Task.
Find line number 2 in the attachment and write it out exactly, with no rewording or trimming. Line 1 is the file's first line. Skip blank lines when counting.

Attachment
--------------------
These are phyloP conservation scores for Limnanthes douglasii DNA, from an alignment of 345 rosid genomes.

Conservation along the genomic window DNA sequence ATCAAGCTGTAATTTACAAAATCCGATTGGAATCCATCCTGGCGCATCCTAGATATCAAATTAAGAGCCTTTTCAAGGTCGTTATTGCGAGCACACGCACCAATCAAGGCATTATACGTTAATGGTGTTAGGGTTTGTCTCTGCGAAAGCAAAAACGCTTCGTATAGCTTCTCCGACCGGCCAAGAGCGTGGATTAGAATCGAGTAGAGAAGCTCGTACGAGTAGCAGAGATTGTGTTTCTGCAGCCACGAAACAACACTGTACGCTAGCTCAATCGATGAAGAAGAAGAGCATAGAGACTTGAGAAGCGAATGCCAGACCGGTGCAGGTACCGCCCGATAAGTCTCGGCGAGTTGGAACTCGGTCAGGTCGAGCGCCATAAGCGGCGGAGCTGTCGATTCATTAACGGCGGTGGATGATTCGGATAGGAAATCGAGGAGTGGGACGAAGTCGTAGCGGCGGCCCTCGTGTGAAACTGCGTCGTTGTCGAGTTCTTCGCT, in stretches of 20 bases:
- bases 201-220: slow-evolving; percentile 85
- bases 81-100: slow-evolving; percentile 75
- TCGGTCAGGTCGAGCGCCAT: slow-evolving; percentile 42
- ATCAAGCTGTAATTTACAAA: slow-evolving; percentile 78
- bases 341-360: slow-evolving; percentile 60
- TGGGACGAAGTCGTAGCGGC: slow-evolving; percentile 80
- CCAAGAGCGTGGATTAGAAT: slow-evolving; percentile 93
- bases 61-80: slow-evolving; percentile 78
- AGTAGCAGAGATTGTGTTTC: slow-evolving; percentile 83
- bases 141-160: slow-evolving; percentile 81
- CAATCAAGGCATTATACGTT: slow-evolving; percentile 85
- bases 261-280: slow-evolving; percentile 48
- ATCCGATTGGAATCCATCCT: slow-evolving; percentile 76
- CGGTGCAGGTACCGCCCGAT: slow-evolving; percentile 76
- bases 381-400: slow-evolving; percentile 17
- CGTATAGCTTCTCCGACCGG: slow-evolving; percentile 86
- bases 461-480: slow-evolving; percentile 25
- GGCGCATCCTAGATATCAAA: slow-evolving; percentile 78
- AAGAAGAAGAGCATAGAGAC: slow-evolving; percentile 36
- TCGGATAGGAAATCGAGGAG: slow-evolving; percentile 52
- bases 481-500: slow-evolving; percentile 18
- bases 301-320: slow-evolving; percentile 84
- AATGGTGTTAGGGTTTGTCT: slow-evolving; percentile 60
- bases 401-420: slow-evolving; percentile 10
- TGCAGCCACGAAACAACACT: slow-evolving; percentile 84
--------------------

Conservation along the genomic window DNA sequence ATCAAGCTGTAATTTACAAAATCCGATTGGAATCCATCCTGGCGCATCCTAGATATCAAATTAAGAGCCTTTTCAAGGTCGTTATTGCGAGCACACGCACCAATCAAGGCATTATACGTTAATGGTGTTAGGGTTTGTCTCTGCGAAAGCAAAAACGCTTCGTATAGCTTCTCCGACCGGCCAAGAGCGTGGATTAGAATCGAGTAGAGAAGCTCGTACGAGTAGCAGAGATTGTGTTTCTGCAGCCACGAAACAACACTGTACGCTAGCTCAATCGATGAAGAAGAAGAGCATAGAGACTTGAGAAGCGAATGCCAGACCGGTGCAGGTACCGCCCGATAAGTCTCGGCGAGTTGGAACTCGGTCAGGTCGAGCGCCATAAGCGGCGGAGCTGTCGATTCATTAACGGCGGTGGATGATTCGGATAGGAAATCGAGGAGTGGGACGAAGTCGTAGCGGCGGCCCTCGTGTGAAACTGCGTCGTTGTCGAGTTCTTCGCT, in stretches of 20 bases: